Trypanosomes encounter major changes to the levels and type of nutrients and oxygen tension when alternating between mammalian and insect hosts. They respond to this by differentiating their primary metabolism and by remodelling the cell surface . BSFs express enzymes for utilizing primarily glucose as substrate to produce energy via glycolysis in the glycosome and are entirely dependent on substrate level phosphorylation for energy production [21–23]. No additional energy is generated by oxidative phosphorylation, but given the glucose-rich environment a low yield production of ATP is clearly sufficient. However, in the tsetse midgut trypanosomes are exposed to diminishing glucose concentrations as the blood meal is digested and subsequently depend on proline as their primary energy source . In PCFs the mitochondrion is well-developed, with cytochrome-mediated electron transport chains and an active Krebs cycle that contribute to a greater ATP yield [22, 25–27]; presumably this is to facilitate more efficient use of limited energy sources.
Hence it is possible that an additional strategy employed by the PCF is to down-regulate endocytosis, as a high level is clearly not required during development in the insect host . This is not to suggest that additional cellular functions are not also energy demanding, but that high endocytosis is apparently one function that can be dispensed with in the tsetse fly. Significantly, metacyclic trypanosomes re-activate their endocytic apparatus and remodel their mitochondria and glycosomes so that they are pre-adapted to life in the mammalian bloodstream [6, 28]. However, metacyclics are small cells, do not divide until they arrive in the vertebrate host and have sluggish motility; their energy requirements are presumably modest, allowing prolonged survival.
In conclusion, we evaluated sensitivity to mammalian and insect-derived trypanolytic factors in cells with augmented endocytic flux. Using well-characterized PCF mutants over-expressing Rab5A isoforms, with augmented endocytic activity similar to bloodstream stages [5, 11, 12], we find no evidence endocytic down-regulation is essential for avoiding uptake of noxious components from mammalian serum or the tsetse midgut. The insect stage trypanosome likely has additional mechanisms to avoid lysis distinct from the SRA gene product, including the developmental regulation of the TbHbHp receptor [7, 9]. Therefore it remains most probable that additional differences between PCF and BSF cells, unaltered by Rab5A-mediated endocytosis augmentation, play important roles in TLF resistance in PCFs.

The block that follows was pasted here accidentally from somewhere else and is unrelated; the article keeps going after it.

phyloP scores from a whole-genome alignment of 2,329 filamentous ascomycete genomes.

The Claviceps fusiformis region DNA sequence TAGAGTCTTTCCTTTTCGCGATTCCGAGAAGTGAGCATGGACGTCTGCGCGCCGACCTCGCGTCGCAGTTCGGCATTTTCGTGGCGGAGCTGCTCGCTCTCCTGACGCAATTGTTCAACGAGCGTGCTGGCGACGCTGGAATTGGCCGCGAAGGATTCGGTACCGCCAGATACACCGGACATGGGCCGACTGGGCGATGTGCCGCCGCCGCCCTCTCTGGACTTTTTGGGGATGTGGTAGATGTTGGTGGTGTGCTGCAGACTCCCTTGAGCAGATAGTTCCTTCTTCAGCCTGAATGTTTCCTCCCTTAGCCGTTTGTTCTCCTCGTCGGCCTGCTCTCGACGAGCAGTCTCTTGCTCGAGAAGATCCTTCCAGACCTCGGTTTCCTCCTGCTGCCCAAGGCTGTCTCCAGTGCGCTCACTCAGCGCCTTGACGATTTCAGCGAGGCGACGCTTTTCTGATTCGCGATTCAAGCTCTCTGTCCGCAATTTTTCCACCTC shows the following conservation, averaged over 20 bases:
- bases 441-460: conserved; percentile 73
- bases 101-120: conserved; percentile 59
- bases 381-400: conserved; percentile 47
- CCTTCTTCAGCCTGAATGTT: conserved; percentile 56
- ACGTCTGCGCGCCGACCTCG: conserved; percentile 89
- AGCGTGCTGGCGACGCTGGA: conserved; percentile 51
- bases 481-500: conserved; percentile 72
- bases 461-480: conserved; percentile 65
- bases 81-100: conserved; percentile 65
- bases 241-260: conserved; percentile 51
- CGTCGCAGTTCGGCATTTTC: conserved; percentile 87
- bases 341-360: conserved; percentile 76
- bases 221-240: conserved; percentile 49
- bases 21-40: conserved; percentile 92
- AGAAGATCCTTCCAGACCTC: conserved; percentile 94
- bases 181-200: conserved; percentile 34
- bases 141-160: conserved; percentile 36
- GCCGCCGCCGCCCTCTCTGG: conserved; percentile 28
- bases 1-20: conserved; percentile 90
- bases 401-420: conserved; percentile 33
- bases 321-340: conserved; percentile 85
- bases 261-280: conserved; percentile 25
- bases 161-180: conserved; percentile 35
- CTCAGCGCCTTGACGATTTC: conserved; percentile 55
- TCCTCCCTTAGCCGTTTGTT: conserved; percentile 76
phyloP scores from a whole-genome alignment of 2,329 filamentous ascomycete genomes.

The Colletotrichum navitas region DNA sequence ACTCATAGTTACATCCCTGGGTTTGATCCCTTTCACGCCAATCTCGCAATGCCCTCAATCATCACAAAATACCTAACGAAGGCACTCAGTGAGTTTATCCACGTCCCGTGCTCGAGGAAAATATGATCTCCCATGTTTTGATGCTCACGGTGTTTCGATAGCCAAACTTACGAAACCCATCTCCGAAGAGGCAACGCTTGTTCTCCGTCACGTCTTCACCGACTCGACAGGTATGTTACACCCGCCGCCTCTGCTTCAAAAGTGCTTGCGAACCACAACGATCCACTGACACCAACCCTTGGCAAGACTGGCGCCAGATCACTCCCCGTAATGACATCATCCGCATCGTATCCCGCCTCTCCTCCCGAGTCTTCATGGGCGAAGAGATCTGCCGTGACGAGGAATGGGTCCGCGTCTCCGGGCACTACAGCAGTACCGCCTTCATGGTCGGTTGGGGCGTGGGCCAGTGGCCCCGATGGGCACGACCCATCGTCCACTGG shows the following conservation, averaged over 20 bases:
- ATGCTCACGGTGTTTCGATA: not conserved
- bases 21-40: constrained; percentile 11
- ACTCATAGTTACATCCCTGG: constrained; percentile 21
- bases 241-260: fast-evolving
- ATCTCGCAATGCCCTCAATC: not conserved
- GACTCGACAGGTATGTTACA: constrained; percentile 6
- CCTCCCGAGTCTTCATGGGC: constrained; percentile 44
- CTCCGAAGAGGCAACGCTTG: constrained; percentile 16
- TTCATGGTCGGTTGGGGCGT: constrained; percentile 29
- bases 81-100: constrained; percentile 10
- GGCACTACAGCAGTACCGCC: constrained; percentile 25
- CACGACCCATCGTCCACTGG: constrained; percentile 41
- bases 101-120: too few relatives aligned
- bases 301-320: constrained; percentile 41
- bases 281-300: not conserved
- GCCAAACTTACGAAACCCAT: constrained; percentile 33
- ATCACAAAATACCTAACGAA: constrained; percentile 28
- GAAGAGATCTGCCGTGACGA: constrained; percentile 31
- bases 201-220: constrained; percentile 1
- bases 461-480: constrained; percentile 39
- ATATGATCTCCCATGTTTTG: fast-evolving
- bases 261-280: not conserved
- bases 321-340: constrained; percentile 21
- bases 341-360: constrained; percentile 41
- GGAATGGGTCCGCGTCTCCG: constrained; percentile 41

We earlier argued that modulation of endocytic activity does not reflect a simple nutrient uptake requirement, as in culture both PCF and BSF have similar generation times, and PCF endocytosis is likely sufficient for uptake of nutrients requiring receptor-mediated mechanisms . Low molecular weight metabolites, including hexoses and amino acids, gain entry to the cell via plasma membrane transporters, and again there is no need to invoke an endocytic aspect. Rather, we suggest that modulation contributes to energy conservation, as one first clear manifestation of ATP depletion is an enlarged flagellar pocket and a loss of endocytosis. Additional processes almost certainly are affected by decreased ATP levels, and provision for these processes probably also contribute to the adaptive response of trypanosome to conditions within the tsetste fly. Energetic considerations, specifically a less rich nutrient source, are consistent with the tsetse being a more challenging environment for the trypanosome.
Barrett MP, Burchmore RJ, Stich A, Lazzari JO, Frasch AC, Cazzulo JJ, Krishna S: The trypanosomiases. Lancet. 2003, 362: 1469-1480. 10.1016/S0140-6736(03)14694-6.
Morgan GW, Allen CL, Jeffries TR, Hollinshead M, Field MC: Developmental and morphological regulation of clathrin-mediated endocytosis in Trypanosoma brucei. J Cell Sci. 2001, 114: 2605-2615.
Barry JD: Capping of variable antigen on Trypanosoma brucei, and its immunological and biological significance. J Cell Sci. 1979, 37: 287-302.
Engstler M, Pfohl T, Herminghaus S, Boshart M, Wiegertjes G, Heddergott N, Overath P: Hydrodynamic flow-mediated protein sorting on the cell surface of trypanosomes. Cell. 2007, 131: 505-515. 10.1016/j.cell.2007.08.046.
Pal A, Hall BS, Field MC: Evidence for a non-LDL-mediated entry route for the trypanocidal drug suramin in Trypanosoma brucei. Mol Biochem Parasitol. 2002, 122 (2): 217-21. 10.1016/S0166-6851(02)00096-8.
Natesan SK, Peacock L, Matthews K, Gibson W, Field MC: Activation of endocytosis as an adaptation to the mammalian host by trypanosomes. Eukaryot Cell. 2007, 6: 2029-2037. 10.1128/EC.00213-07.
Pays E, Vanhollebeke B, Vanhamme L, Paturiaux-Hanocq F, Nolan DP, Perez-Morga D: The trypanolytic factor of human serum. Nat Rev Microbiol. 2006, 4: 477-486. 10.1038/nrmicro1428.
Rifkin MR: Identification of the trypanocidal factor in normal human serum: High density lipoprotein. Proc Natl Acad Sci USA. 1978, 75: 3450-3454. 10.1073/pnas.75.7.3450.